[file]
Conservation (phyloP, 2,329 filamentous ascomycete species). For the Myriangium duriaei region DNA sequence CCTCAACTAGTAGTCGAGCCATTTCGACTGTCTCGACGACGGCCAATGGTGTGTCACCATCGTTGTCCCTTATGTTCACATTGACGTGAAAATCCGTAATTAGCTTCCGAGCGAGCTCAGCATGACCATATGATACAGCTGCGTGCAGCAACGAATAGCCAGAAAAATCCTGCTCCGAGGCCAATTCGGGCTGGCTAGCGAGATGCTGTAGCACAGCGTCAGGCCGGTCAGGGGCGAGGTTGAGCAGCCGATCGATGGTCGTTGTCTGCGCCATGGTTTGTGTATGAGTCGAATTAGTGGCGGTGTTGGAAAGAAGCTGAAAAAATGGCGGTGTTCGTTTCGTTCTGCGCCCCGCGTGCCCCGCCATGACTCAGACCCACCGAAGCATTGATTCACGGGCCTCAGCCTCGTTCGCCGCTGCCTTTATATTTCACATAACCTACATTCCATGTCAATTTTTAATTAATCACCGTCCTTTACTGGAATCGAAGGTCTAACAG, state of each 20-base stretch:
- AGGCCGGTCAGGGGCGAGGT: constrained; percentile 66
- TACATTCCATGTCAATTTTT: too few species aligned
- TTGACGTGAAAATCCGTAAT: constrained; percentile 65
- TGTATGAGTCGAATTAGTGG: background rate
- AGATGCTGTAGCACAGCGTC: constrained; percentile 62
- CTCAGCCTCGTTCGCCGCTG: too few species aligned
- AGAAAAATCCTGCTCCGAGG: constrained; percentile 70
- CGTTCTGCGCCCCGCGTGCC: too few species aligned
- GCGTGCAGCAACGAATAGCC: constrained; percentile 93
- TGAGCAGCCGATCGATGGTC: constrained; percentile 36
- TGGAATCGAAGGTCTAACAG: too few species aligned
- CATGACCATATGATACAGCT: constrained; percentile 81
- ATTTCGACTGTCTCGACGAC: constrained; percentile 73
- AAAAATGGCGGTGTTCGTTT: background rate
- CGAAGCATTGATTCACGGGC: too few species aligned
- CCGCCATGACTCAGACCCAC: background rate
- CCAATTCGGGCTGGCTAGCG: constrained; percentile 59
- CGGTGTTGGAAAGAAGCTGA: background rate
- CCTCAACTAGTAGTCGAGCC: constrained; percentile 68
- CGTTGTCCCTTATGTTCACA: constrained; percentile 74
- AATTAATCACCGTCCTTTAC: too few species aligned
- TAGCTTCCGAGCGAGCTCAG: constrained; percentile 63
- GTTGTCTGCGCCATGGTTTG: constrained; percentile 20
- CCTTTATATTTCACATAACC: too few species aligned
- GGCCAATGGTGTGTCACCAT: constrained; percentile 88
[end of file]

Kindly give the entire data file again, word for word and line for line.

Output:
Conservation (phyloP, 2,329 filamentous ascomycete species). For the Myriangium duriaei region DNA sequence CCTCAACTAGTAGTCGAGCCATTTCGACTGTCTCGACGACGGCCAATGGTGTGTCACCATCGTTGTCCCTTATGTTCACATTGACGTGAAAATCCGTAATTAGCTTCCGAGCGAGCTCAGCATGACCATATGATACAGCTGCGTGCAGCAACGAATAGCCAGAAAAATCCTGCTCCGAGGCCAATTCGGGCTGGCTAGCGAGATGCTGTAGCACAGCGTCAGGCCGGTCAGGGGCGAGGTTGAGCAGCCGATCGATGGTCGTTGTCTGCGCCATGGTTTGTGTATGAGTCGAATTAGTGGCGGTGTTGGAAAGAAGCTGAAAAAATGGCGGTGTTCGTTTCGTTCTGCGCCCCGCGTGCCCCGCCATGACTCAGACCCACCGAAGCATTGATTCACGGGCCTCAGCCTCGTTCGCCGCTGCCTTTATATTTCACATAACCTACATTCCATGTCAATTTTTAATTAATCACCGTCCTTTACTGGAATCGAAGGTCTAACAG, state of each 20-base stretch:
- AGGCCGGTCAGGGGCGAGGT: constrained; percentile 66
- TACATTCCATGTCAATTTTT: too few species aligned
- TTGACGTGAAAATCCGTAAT: constrained; percentile 65
- TGTATGAGTCGAATTAGTGG: background rate
- AGATGCTGTAGCACAGCGTC: constrained; percentile 62
- CTCAGCCTCGTTCGCCGCTG: too few species aligned
- AGAAAAATCCTGCTCCGAGG: constrained; percentile 70
- CGTTCTGCGCCCCGCGTGCC: too few species aligned
- GCGTGCAGCAACGAATAGCC: constrained; percentile 93
- TGAGCAGCCGATCGATGGTC: constrained; percentile 36
- TGGAATCGAAGGTCTAACAG: too few species aligned
- CATGACCATATGATACAGCT: constrained; percentile 81
- ATTTCGACTGTCTCGACGAC: constrained; percentile 73
- AAAAATGGCGGTGTTCGTTT: background rate
- CGAAGCATTGATTCACGGGC: too few species aligned
- CCGCCATGACTCAGACCCAC: background rate
- CCAATTCGGGCTGGCTAGCG: constrained; percentile 59
- CGGTGTTGGAAAGAAGCTGA: background rate
- CCTCAACTAGTAGTCGAGCC: constrained; percentile 68
- CGTTGTCCCTTATGTTCACA: constrained; percentile 74
- AATTAATCACCGTCCTTTAC: too few species aligned
- TAGCTTCCGAGCGAGCTCAG: constrained; percentile 63
- GTTGTCTGCGCCATGGTTTG: constrained; percentile 20
- CCTTTATATTTCACATAACC: too few species aligned
- GGCCAATGGTGTGTCACCAT: constrained; percentile 88